If only…

By Clare Langley-Hawthorne

It’s a miracle this blog post got written at all – I have had a ‘twin-ful’ four days of raging flu in the house (just after my husband issued those fateful words “It’s been such a good winter, the boys have hardly been sick at all – I think we dodged the bullet this time…”) that, in the interests of sanity (and because I may be slightly hallucinatory after getting very little sleep for the last three nights), I offer up a very short blog post on a topic dear to my heart – writing techniques that drive me crazy.

In Australia there used to be a show that had a segment “what cheeses me off” and I was reminded of that when reading a book (which shall remain unnamed) which fell into what I consider one of the most “cheeses-me’ off sins of all – the “if only she had turned back, she would have seen…” sin. Yes, the, let’s totally get out of POV and warn the reader of some ominous event that the character (whose POV is firmly established) could never know or realize.

Now, I’m as guilty as the next writer of including ‘ominous’ descriptions – my own personal failing appears to the weather (which is always indicative of something ill, according to my husband) but I always strive to keep within the POV and voice of the book. To step outside this, I think, is a sign of flabby writing. The ‘If only she/ he/I had known’ technique drives me nuts. In first person POV it is an obvious no-no (how could I know, what I don’t know?) but even with second or third person POV it’s a technique that irritates me. Just think how much tension is lost when you reach a crucial suspenseful moment only to read “if only she had turned round she would have seen the giant squid poised to attack….”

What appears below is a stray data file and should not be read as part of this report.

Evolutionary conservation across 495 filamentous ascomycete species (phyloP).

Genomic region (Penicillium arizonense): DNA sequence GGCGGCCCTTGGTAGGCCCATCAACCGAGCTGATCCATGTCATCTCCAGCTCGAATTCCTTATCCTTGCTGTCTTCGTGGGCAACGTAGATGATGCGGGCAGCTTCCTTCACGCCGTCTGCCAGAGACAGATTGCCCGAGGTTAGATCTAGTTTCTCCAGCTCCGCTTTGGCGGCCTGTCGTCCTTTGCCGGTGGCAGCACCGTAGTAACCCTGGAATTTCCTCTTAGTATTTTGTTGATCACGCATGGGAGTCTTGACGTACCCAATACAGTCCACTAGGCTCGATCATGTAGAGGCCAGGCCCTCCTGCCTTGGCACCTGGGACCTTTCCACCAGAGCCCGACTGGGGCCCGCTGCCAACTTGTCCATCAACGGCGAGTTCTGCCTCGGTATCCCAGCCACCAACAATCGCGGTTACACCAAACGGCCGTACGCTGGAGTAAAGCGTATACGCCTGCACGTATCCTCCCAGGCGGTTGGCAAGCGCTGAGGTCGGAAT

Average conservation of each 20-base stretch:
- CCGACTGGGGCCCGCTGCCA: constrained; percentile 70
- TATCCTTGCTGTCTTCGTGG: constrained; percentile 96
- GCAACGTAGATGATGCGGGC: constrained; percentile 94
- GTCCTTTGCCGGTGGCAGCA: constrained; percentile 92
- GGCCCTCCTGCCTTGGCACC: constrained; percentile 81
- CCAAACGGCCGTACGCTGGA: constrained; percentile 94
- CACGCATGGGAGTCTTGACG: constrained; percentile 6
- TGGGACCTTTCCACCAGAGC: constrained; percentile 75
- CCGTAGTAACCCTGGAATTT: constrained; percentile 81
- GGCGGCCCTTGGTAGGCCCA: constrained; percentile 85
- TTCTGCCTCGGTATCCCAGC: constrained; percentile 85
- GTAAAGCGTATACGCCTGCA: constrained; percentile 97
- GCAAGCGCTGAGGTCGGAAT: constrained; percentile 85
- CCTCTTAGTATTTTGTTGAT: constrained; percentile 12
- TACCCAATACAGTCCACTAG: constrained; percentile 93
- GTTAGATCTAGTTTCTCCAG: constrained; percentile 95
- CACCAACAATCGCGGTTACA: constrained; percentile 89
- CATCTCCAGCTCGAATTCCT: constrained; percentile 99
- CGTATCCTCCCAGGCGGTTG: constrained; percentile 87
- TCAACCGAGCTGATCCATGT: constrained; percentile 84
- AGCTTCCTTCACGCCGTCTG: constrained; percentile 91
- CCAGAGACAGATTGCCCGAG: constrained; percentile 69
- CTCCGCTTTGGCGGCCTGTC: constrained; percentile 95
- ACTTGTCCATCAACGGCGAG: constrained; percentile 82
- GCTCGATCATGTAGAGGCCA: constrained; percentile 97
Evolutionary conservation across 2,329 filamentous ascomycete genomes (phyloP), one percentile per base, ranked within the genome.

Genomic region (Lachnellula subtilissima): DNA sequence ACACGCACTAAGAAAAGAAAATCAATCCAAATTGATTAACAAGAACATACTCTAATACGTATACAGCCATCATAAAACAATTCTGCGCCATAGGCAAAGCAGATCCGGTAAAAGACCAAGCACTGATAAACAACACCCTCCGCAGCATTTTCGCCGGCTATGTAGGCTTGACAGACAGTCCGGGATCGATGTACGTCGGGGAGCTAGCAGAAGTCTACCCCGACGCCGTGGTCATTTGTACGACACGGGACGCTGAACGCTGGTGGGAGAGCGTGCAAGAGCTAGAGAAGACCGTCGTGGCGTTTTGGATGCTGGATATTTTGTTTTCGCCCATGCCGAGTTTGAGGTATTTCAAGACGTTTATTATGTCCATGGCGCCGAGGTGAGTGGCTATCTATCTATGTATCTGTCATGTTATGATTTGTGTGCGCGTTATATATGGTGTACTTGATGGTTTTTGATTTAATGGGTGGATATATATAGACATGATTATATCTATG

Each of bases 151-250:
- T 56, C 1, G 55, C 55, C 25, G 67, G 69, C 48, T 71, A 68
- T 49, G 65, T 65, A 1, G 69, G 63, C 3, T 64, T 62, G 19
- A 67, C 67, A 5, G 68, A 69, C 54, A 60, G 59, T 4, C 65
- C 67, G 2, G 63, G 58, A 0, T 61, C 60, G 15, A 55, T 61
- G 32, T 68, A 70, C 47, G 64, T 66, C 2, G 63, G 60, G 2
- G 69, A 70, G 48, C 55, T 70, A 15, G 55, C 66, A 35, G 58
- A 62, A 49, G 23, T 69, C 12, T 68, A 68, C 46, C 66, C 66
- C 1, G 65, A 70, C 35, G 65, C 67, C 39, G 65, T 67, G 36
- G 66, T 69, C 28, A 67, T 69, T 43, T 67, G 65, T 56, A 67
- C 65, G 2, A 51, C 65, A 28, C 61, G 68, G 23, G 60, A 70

As I hear the dulcet tones of my little ones calling for ‘nurse mummy’, I open the floor to all of you to vent – what is the writing ‘technique’ that most cheeses you off in mysteries and thrillers??

13 thoughts on “If only…

  1. This is considered a technique of omniscient POV, Clare. But in most cases, I consider it blatant author intrusion, and it’s way up on my list of things lazy writers do. Don’t tell me that “little does Mr. Moto know he only has seconds to live.” Just count off the seconds and then kill the guy.

  2. What cheeses me off is in the “ordinary man thrust into extraordinary circumstances” thriller, where the hero is in some impossible situation and out of nowhere develops the capacity to kick the crud out of some trained assassin. OR the conspiracy has entrapped the hero and tied him up in some drippy basement, leaving him…COMPLETELY UNATTENDED, with enough time to work his restraints against that rusty pipe, until he’s free enough to fake being restrained when the trained assassin comes in to check him, so the hero can….kick the crud out of him.

    Now, I have to be fair here. Endings are HARD in this kind of thriller. If the set up is done properly, it can work. It’s all a matter of avoiding the “Aw, c’mon!” response in the reader. But that takes some doing.

  3. Hands down, the cheat that hacks me off the most is the one where the villain decides, just before killing off the protagonist, to reveal all the stuff that the author didn’t know how to fit in gracefully. This is right up there with professional killers who can’t hit what they’re shooting at.


  4. It really broils my blue cheese when authors do a description dump every time a new character is introduced, bringing the action to a screaming halt. I especially don’t like it when it’s boring physical description that never gets used or mentioned again, and has nothing to do with the character: “Mr. Blue walked into the room. Mr. Blue had brown hair, brown eyes, and was wearing a brown suit.”